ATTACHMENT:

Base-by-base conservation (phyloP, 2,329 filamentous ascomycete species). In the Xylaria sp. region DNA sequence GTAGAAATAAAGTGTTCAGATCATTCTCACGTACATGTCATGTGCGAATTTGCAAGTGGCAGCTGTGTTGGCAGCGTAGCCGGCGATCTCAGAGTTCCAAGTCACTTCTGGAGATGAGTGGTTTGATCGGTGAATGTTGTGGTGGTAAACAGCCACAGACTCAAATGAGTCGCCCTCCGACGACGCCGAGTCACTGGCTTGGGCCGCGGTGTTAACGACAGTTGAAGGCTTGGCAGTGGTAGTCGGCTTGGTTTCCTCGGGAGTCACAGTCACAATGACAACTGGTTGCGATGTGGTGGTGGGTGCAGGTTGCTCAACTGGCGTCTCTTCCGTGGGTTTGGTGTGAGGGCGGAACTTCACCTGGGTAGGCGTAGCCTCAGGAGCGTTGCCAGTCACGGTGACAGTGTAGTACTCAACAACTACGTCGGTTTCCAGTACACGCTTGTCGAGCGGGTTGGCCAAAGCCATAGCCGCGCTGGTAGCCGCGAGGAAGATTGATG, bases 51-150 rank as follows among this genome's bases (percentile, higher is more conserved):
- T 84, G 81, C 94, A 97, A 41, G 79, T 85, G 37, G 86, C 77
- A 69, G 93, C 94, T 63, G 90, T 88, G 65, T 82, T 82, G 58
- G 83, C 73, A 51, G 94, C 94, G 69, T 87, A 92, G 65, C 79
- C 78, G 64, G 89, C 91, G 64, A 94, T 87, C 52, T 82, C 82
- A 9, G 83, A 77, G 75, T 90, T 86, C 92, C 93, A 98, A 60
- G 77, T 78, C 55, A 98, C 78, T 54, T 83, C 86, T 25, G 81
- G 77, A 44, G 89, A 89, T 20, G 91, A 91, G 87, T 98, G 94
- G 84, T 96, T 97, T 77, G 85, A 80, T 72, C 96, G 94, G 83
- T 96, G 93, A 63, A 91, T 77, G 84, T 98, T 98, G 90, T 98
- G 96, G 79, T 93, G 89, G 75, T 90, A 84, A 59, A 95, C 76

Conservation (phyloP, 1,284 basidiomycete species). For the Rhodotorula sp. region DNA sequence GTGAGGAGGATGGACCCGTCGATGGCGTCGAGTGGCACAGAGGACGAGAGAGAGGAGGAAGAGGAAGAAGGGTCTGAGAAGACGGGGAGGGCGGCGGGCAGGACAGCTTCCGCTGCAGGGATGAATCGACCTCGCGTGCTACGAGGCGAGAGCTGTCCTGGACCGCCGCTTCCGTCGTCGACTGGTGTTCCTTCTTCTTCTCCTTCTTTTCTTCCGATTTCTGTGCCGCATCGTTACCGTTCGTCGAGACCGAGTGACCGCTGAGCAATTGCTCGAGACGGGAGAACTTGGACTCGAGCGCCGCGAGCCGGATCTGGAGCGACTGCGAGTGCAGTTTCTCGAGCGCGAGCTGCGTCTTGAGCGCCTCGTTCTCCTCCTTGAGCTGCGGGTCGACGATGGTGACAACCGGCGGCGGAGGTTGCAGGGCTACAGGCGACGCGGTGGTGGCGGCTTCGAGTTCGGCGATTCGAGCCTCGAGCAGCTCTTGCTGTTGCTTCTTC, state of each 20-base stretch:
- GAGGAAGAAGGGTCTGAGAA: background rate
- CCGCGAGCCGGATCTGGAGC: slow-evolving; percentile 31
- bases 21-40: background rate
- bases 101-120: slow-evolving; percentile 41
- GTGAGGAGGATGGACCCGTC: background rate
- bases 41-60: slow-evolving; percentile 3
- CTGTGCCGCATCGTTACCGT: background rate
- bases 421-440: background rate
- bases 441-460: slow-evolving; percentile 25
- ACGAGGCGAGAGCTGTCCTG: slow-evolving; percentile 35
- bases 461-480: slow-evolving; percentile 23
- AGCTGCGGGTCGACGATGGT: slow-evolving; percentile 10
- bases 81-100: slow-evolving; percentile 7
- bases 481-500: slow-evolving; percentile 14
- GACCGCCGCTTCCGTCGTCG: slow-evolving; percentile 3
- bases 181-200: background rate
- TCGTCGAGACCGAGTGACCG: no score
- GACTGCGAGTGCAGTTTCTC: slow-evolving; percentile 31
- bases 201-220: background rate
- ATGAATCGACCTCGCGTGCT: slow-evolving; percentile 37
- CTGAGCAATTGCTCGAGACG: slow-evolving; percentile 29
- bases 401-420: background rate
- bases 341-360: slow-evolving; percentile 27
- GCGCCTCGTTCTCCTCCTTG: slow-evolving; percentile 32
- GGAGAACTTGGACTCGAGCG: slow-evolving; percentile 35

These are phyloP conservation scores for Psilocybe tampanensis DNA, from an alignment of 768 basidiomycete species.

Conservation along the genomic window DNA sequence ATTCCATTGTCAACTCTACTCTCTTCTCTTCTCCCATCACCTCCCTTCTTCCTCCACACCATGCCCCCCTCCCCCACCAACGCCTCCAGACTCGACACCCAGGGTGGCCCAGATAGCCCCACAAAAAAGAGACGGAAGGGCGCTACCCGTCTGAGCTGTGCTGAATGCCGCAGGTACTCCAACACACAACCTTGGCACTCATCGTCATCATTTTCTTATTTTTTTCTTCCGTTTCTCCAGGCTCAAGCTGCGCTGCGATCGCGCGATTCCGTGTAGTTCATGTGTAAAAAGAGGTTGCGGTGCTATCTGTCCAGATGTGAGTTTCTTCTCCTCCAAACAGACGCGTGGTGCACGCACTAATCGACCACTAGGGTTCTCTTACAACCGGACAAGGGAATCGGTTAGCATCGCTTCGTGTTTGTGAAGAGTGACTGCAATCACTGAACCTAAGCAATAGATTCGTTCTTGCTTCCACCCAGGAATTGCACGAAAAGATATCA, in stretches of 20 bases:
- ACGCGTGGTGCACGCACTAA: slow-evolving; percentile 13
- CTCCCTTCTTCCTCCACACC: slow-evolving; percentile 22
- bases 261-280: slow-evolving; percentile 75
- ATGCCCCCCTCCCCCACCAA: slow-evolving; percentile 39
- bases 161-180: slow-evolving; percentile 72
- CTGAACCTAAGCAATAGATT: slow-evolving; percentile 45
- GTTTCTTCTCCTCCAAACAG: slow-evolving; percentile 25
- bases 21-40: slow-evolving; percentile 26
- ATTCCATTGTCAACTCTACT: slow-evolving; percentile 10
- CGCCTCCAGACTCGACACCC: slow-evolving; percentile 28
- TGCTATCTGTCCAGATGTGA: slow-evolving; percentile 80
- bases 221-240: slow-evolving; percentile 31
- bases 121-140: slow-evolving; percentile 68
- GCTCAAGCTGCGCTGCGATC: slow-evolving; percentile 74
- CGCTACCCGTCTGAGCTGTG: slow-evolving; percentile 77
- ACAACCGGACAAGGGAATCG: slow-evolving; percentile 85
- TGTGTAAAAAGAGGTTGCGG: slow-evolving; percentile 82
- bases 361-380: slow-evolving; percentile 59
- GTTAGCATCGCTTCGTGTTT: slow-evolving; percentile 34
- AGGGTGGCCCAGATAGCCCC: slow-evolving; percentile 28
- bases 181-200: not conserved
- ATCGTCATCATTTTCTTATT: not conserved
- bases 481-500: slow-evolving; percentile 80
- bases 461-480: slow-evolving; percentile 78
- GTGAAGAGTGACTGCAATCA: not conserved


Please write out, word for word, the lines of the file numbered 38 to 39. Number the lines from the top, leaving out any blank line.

These are phyloP conservation scores for Psilocybe tampanensis DNA, from an alignment of 768 basidiomycete species.

Conservation along the genomic window DNA sequence ATTCCATTGTCAACTCTACTCTCTTCTCTTCTCCCATCACCTCCCTTCTTCCTCCACACCATGCCCCCCTCCCCCACCAACGCCTCCAGACTCGACACCCAGGGTGGCCCAGATAGCCCCACAAAAAAGAGACGGAAGGGCGCTACCCGTCTGAGCTGTGCTGAATGCCGCAGGTACTCCAACACACAACCTTGGCACTCATCGTCATCATTTTCTTATTTTTTTCTTCCGTTTCTCCAGGCTCAAGCTGCGCTGCGATCGCGCGATTCCGTGTAGTTCATGTGTAAAAAGAGGTTGCGGTGCTATCTGTCCAGATGTGAGTTTCTTCTCCTCCAAACAGACGCGTGGTGCACGCACTAATCGACCACTAGGGTTCTCTTACAACCGGACAAGGGAATCGGTTAGCATCGCTTCGTGTTTGTGAAGAGTGACTGCAATCACTGAACCTAAGCAATAGATTCGTTCTTGCTTCCACCCAGGAATTGCACGAAAAGATATCA, in stretches of 20 bases: